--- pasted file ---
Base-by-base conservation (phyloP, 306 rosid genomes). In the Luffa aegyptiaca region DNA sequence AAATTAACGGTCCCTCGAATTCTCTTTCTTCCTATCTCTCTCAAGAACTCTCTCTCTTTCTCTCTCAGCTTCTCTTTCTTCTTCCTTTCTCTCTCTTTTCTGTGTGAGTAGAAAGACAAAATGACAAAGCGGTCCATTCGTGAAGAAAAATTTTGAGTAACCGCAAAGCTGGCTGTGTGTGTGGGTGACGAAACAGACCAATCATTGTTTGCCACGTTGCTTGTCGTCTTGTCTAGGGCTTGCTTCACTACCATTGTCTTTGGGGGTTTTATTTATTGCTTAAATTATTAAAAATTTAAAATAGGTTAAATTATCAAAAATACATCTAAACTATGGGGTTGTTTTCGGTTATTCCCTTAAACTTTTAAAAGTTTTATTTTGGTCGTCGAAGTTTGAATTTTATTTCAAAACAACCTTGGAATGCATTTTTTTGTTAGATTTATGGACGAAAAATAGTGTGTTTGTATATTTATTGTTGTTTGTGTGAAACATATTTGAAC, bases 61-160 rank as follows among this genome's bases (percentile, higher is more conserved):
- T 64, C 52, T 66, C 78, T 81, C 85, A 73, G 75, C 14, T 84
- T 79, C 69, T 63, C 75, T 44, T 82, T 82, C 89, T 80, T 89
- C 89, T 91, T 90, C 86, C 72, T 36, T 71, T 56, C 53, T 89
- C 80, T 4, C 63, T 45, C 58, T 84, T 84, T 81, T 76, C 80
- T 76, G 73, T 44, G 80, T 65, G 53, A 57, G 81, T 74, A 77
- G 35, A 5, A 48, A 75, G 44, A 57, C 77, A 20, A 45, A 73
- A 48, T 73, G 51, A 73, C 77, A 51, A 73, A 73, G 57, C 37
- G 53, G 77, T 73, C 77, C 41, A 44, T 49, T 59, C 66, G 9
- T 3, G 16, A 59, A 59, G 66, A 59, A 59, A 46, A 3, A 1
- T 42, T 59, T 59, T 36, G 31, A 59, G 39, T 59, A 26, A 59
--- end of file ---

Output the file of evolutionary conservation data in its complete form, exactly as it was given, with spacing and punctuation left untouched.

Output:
Base-by-base conservation (phyloP, 306 rosid genomes). In the Luffa aegyptiaca region DNA sequence AAATTAACGGTCCCTCGAATTCTCTTTCTTCCTATCTCTCTCAAGAACTCTCTCTCTTTCTCTCTCAGCTTCTCTTTCTTCTTCCTTTCTCTCTCTTTTCTGTGTGAGTAGAAAGACAAAATGACAAAGCGGTCCATTCGTGAAGAAAAATTTTGAGTAACCGCAAAGCTGGCTGTGTGTGTGGGTGACGAAACAGACCAATCATTGTTTGCCACGTTGCTTGTCGTCTTGTCTAGGGCTTGCTTCACTACCATTGTCTTTGGGGGTTTTATTTATTGCTTAAATTATTAAAAATTTAAAATAGGTTAAATTATCAAAAATACATCTAAACTATGGGGTTGTTTTCGGTTATTCCCTTAAACTTTTAAAAGTTTTATTTTGGTCGTCGAAGTTTGAATTTTATTTCAAAACAACCTTGGAATGCATTTTTTTGTTAGATTTATGGACGAAAAATAGTGTGTTTGTATATTTATTGTTGTTTGTGTGAAACATATTTGAAC, bases 61-160 rank as follows among this genome's bases (percentile, higher is more conserved):
- T 64, C 52, T 66, C 78, T 81, C 85, A 73, G 75, C 14, T 84
- T 79, C 69, T 63, C 75, T 44, T 82, T 82, C 89, T 80, T 89
- C 89, T 91, T 90, C 86, C 72, T 36, T 71, T 56, C 53, T 89
- C 80, T 4, C 63, T 45, C 58, T 84, T 84, T 81, T 76, C 80
- T 76, G 73, T 44, G 80, T 65, G 53, A 57, G 81, T 74, A 77
- G 35, A 5, A 48, A 75, G 44, A 57, C 77, A 20, A 45, A 73
- A 48, T 73, G 51, A 73, C 77, A 51, A 73, A 73, G 57, C 37
- G 53, G 77, T 73, C 77, C 41, A 44, T 49, T 59, C 66, G 9
- T 3, G 16, A 59, A 59, G 66, A 59, A 59, A 46, A 3, A 1
- T 42, T 59, T 59, T 36, G 31, A 59, G 39, T 59, A 26, A 59